Fleet new auto registrations fall in November as diesel demand drops again

Fleet new auto registrations fall in November as diesel demand drops again

United Kingdom sales of new cars fell for an eighth consecutive month in November as economic uncertainty and a sharp fall in demand for diesel cars weighed on demand.

New vehicle sales fell by 10 per cent in November amid diesel tax confusion, according to figures from the Society of Motor Manufacturers and Traders (SMMT). The industry was harshly critical of the latest budget tax raid on the sale of new diesels, which are regarded as some of the greenest vehicles coming on to the market.

November saw significant falls across the board with fleet down -14.4%, business registrations, to companies operating fewer than 25 cars, down -33.6% and retail down -5.1%. But neither of those increases was big enough to offset a dramatic 30.6 per cent drop in diesel registrations.

Richard Jones, the managing director of Black Horse, which is one of the UK's leading motor finance providers, said: 'These figures show the new vehicle market continues a trend of moving to a more sustainable position.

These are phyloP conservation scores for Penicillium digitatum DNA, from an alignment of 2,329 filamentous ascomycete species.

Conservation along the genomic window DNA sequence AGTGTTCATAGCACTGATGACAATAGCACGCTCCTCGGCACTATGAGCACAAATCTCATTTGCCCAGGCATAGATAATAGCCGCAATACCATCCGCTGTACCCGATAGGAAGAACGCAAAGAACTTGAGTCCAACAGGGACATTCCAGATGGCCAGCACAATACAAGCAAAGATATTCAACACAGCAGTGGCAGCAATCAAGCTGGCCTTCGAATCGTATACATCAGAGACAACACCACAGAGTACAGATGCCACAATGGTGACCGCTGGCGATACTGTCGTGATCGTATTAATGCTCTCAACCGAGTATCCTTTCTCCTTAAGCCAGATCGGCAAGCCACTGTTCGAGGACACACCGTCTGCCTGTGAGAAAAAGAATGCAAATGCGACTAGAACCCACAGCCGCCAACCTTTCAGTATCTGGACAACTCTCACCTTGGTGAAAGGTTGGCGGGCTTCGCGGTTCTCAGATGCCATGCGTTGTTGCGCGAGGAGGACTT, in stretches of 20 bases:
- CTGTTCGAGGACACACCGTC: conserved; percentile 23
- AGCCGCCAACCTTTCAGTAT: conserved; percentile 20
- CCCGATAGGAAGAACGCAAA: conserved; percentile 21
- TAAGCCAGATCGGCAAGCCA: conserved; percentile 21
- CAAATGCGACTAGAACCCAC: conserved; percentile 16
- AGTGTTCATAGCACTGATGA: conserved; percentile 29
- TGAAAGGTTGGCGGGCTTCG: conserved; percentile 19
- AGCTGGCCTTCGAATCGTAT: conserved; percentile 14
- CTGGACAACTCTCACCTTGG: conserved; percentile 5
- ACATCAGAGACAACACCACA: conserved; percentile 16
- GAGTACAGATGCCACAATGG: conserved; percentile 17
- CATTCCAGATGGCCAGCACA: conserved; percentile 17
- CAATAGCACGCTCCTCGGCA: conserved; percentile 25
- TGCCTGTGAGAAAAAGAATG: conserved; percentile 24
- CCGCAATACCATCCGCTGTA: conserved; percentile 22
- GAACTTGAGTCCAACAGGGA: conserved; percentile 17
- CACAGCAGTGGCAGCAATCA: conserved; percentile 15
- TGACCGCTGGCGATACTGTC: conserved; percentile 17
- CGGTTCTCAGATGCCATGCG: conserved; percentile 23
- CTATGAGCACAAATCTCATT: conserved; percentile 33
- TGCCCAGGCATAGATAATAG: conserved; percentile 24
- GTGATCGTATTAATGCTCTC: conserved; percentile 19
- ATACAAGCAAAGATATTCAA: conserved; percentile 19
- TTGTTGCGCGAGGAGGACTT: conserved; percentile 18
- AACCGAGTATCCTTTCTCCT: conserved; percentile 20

And registrations of alternatively fuelled vehicles rose 33.1% to 8,867 units, equating to 5.4% of the market - up from 3.6% past year.

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The lobby group for United Kingdom carmakers said that while that decline drove overall sales 11% lower year on year, higher petrol auto sales helped offset that figure.

The industry has hit out at Chancellor Philip Hammond and the government for its "anti-diesel message" that it claims will "discourage drivers from trading in their older, more polluting cars".

The fall marks the eight month of falling registrations in 2017.

Nathan Coe, Auto Trader's Chief Operating Officer, said, "2017 has been a challenging year for the new vehicle market, with Brexit continuing to cast a shadow over consumer confidence, exchange rates impacting the profitability of United Kingdom new vehicle sales and the effect of the ongoing demonisation of diesel only serving to confuse consumers and hamper production plans for manufacturers".

"Penalising the latest, cleanest diesels is counterproductive and will have detrimental environmental and economic consequences".